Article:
EnglishFrançaisDeutschItalianoРусскийEspañol
800-247-3864 getinfo@paruresis.org

Virtual GE – Does it work?

May 7, 2021 | General Mental Health

Virtual Graduated Exposure Practice Can Be Effective

CBT and GE

Cognitive Behavior Therapy (CBT), which has become the most widely accepted treatment for Paruresis, uses a model of graduated exposure (GE) based upon public in-person practice with a “pee buddy” from a local support group or an empathetic friend or family member, a model which has shown itself to be highly effective. In March of 2020, however, that model became difficult if not impossible to use as social venues closed down and personal contact outside of immediate family became severely limited, and the idea of virtual GE practice, following the same general procedure but done over video chat from a home bathroom, came to be used as an alternative.

How effective is Virtual GE?

But is it viable, and is it effective? The answer, I believe, is yes, as long as realistic goals and expectations are set. I am not mental health professional, I am just a volunteer for the IPA, but in my roles as a support group leader and a one-to-one mentor for the organization I have logged in hundreds of hours of virtual GE practice (on both sides of the camera) over the span of six years, and so I think I can throw some weight behind that statement.

Why choose Virtual?

First (other than because of Pandemic restrictions), why have people chosen to try virtual practice? A fundamental belief of the IPA is “You are not alone” and virtual practice has provided opportunities not only for those limited by the pandemic, but also for those whose geographic location is far from any support group, those who don’t have an empathetic friend or family member to practice with, those whose family or job commitments make scheduling even occasional practices difficult, and those who just aren’t ready yet to meet someone else with Paruresis face to face but believe that they could do so virtually. From first-hand experience, and based on the experience of others, I can attest to the fact that having a camera in the bathroom while you pee produces remarkably similar anxieties and stresses to public restroom situations, and the resulting successes (and the learning experience of misfires) all contribute to the progression of recovery in remarkably similar ways as well.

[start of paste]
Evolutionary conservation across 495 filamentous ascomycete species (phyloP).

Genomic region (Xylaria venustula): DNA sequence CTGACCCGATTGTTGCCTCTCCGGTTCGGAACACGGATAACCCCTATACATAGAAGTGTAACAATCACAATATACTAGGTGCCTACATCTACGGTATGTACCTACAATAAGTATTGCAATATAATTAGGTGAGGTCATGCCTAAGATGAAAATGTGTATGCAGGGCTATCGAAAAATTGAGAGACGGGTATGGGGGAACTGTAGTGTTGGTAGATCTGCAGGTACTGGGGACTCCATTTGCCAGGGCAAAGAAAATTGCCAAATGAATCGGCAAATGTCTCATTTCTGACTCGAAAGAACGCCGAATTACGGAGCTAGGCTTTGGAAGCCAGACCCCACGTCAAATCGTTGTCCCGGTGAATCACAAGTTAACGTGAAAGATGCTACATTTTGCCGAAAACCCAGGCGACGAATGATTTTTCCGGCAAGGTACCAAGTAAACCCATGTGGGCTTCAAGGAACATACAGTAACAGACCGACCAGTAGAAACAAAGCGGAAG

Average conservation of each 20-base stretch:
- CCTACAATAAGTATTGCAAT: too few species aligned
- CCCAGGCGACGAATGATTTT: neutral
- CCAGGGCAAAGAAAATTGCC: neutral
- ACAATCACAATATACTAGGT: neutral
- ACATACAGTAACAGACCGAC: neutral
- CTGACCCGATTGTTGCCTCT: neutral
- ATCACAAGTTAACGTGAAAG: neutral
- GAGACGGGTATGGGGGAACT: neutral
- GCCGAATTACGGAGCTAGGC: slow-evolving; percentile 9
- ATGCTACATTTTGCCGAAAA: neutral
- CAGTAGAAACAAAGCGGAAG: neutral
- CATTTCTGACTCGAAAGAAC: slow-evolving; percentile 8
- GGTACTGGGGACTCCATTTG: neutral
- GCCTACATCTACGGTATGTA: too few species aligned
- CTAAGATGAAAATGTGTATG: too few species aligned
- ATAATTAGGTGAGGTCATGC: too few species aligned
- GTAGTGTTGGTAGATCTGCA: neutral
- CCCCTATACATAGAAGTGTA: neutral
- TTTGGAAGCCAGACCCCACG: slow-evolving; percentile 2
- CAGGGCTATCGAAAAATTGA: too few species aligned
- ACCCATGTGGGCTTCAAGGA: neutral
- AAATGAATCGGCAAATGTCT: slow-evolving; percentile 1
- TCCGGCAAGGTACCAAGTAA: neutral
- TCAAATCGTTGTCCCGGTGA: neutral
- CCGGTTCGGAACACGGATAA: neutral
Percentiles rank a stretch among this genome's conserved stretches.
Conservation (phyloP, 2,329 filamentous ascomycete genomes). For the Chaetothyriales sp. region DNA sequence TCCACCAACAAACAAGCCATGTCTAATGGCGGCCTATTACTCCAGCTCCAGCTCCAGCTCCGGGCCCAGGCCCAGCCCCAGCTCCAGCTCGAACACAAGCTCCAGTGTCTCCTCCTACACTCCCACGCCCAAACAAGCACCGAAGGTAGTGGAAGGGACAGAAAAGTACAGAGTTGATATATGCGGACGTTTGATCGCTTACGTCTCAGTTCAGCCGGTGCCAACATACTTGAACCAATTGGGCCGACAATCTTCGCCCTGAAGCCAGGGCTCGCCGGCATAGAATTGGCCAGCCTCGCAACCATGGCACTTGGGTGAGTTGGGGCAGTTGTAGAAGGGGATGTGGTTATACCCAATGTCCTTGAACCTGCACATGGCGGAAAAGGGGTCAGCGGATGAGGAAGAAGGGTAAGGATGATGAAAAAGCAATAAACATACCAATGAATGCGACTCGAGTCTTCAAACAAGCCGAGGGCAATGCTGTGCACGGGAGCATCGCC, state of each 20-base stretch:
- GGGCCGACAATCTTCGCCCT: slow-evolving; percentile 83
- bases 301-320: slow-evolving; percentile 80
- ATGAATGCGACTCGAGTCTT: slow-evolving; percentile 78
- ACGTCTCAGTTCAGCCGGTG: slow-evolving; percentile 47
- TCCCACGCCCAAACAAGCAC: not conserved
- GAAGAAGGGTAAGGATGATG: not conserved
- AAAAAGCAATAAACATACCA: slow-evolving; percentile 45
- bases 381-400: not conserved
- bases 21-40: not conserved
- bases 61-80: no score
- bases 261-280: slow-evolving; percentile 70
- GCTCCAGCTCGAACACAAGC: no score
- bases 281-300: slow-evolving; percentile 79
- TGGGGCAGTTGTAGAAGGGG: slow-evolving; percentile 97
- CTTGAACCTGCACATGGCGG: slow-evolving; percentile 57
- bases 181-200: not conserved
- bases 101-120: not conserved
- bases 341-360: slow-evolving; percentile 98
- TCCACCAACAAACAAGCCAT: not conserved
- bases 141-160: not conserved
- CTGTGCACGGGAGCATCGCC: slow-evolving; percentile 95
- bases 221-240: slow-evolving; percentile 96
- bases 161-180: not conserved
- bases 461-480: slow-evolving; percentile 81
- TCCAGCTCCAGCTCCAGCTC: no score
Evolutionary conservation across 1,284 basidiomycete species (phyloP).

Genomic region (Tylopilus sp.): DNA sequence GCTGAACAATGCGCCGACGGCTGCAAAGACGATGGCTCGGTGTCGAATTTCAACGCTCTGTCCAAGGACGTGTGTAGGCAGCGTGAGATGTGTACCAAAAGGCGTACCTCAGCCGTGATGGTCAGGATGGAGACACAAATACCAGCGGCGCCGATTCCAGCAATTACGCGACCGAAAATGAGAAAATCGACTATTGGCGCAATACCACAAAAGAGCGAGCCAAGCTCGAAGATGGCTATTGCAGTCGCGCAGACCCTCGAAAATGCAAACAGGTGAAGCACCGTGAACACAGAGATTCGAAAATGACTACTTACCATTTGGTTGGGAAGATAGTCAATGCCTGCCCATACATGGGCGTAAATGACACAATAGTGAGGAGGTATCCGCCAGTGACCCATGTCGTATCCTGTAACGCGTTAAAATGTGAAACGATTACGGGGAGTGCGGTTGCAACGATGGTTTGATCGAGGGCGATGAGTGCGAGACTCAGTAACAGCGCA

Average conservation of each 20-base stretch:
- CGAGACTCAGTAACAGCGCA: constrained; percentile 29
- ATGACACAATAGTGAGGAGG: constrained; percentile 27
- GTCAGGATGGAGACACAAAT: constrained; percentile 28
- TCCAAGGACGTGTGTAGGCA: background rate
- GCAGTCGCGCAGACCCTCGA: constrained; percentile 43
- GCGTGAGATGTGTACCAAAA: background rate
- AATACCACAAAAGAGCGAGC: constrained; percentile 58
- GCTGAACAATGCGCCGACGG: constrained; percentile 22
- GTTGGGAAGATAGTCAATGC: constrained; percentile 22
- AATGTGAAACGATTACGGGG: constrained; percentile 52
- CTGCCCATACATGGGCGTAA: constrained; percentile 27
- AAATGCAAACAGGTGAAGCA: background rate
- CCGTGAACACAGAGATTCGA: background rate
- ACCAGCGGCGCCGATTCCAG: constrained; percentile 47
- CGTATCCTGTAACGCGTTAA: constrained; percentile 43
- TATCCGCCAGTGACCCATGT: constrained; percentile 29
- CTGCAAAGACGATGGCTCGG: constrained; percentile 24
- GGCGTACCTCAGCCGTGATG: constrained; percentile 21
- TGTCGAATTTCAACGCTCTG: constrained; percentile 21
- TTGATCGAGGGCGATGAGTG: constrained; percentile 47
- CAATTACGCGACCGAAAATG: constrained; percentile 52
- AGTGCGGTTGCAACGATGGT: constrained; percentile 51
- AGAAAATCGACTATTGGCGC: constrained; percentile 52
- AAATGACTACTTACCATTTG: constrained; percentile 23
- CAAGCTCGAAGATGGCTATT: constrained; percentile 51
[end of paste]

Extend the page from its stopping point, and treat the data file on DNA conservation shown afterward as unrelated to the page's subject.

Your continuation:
A Stepping Stone

That said, Paruresis is a social phobia and eventually those practices must also take place in public settings, so virtual practice is best used as a steppingstone to individual public practice, or in tandem with individual public practice, but not instead of individual public practice. In preparation for writing this summary I specifically asked as many of the men that I have supported in virtual practice situations as possible whether they have found this process to be useful and productive, and the answer has invariably been yes.

Here to Stay!

As with public practice, variables such as how often the practice takes place can make a big difference in the outcome, but all of them are glad that they invested themselves in this process. I believe it will remain a valuable CBT technique for many people long after the Pandemic has become history.

Courtesy, David Kliss, IPA Board Member
May, 2021

Image credit: Dion Burn from Pixabay

 

INTERNATIONAL PARURESIS ASSOCIATION
P.O. Box 21237
Catonsville, MD 21228

You Are Not Alone.
There Is Help For You!

Shy Bladder, Bashful Bladder, Pee Shy

 IPA OFFICE HOURS

Monday - Friday
10:00am - 6:00pm (EST)

800-247-3864 Toll free US/Canada
443-315-5250 Office
443-315-5251 Fax

Email: getinfo@paruresis.org

This website is NOT a substitute for medical or legal advice and does not constitute the practice of law, medicine, psychiatry, clinical psychology, clinical social work, or any other mental health profession. If you are having trouble urinating, you should always contact a physician since difficulty with voiding can be a symptom of a serious medical condition. We are a group of professional people and people who have suffered with paruresis. We have assembled a board and a board of advisors to help people cope with urinary dysfunction that has a psychological or social origin. On this website, we are NOT practicing medicine, psychiatry, clinical psychology, clinical social work or any other mental health profession. You should have your doctor evaluate your condition before diagnosing yourself, and seek the appropriate necessary mental health counseling if warranted. IPA, Inc. disclaims any and all legal liability whatsoever.

Share This